From: Nathan Widder <n.e.widder@xxxxxxxxx>
Date: Mon, 05 Jun 2000 22:06:48 +0100
> One might suggest--sheepishly, in my case--that Deleuze did not employ his
> "idiosyncratic" reading modus operandi because Foucault was still alive.
> Of course, this assumes that the 'notes' that comprise "Desire and Pleasure"
> all written while Foucault was still alive, even though the piece was
> published in
> 1994 (I think). In other words, Deleuze's employment of the "idiosyncratic
> want of a better phrase--is used in books that explore philosophers who are no
> longer alive. Unless I am mistaken, Deleuze's book on Foucault was the only one
> on a philosopher who was once a contemporary of Deleuze's. Perhaps there is a
> link between Deleuze's difference modes of engagement/discussion with/about
> Foucault and Foucault's death. Speculative? Indeed.
OK, this is possible. But then the question arises as to why Deleuze
read Foucault in diminished fashion (and I do think "Desire and
Pleasure" and the notes in A Thousand Plateaus are poor readings of
Foucault) while Foucault was alive. Somehow it seems problematic that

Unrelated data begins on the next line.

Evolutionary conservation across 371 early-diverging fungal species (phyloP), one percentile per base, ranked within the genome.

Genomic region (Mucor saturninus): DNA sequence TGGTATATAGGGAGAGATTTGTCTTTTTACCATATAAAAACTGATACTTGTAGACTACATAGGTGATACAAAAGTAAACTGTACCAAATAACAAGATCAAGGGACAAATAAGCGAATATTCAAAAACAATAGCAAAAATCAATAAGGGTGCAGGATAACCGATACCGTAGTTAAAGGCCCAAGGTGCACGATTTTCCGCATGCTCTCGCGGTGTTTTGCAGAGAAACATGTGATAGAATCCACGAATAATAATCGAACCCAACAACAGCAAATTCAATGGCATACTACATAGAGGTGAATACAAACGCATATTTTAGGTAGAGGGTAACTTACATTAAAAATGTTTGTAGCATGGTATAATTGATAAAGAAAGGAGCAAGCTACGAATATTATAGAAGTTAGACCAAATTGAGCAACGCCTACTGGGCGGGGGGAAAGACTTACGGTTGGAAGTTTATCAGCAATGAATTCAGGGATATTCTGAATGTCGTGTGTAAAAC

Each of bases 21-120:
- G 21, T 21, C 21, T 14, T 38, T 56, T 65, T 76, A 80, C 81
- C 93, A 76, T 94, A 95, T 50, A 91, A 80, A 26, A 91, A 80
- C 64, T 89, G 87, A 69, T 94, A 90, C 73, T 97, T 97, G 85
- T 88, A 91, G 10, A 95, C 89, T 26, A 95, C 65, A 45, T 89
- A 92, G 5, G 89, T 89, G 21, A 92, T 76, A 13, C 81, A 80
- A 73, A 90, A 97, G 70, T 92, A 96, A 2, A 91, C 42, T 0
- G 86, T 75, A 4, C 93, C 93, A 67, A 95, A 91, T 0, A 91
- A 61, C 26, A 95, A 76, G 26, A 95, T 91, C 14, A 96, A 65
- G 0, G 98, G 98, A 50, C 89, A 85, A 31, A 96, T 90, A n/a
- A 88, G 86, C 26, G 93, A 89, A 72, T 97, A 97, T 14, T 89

the only ways Deleuze was capable of reading someone are the
idiosyncratic and the reductive (though it would explain a lot about
some of his more ridiculous statements about Hegel).
> There, Deleuze is arguing that Foucaultian power
> >relations, by virtue of being merely oppositional, presuppose a deeper form
> >or deterritorizaling desire which is not oppositional but rather affirmative
> >in a Nietzschean sense. He basically insists that resistence in Foucault is
> >the simple opposite of power, even though Foucault is pretty clear that this
> >is not what resistence is for him. And Deleuze's rather lame excuse for all
> >this is that he (Deleuze) is interested in how people come to desire power,
> >and so he places desire prior to power.
> If I remember correctly, doesn't Deleuze say that the question of
> desiring power is one for himself but not applicable to Foucault;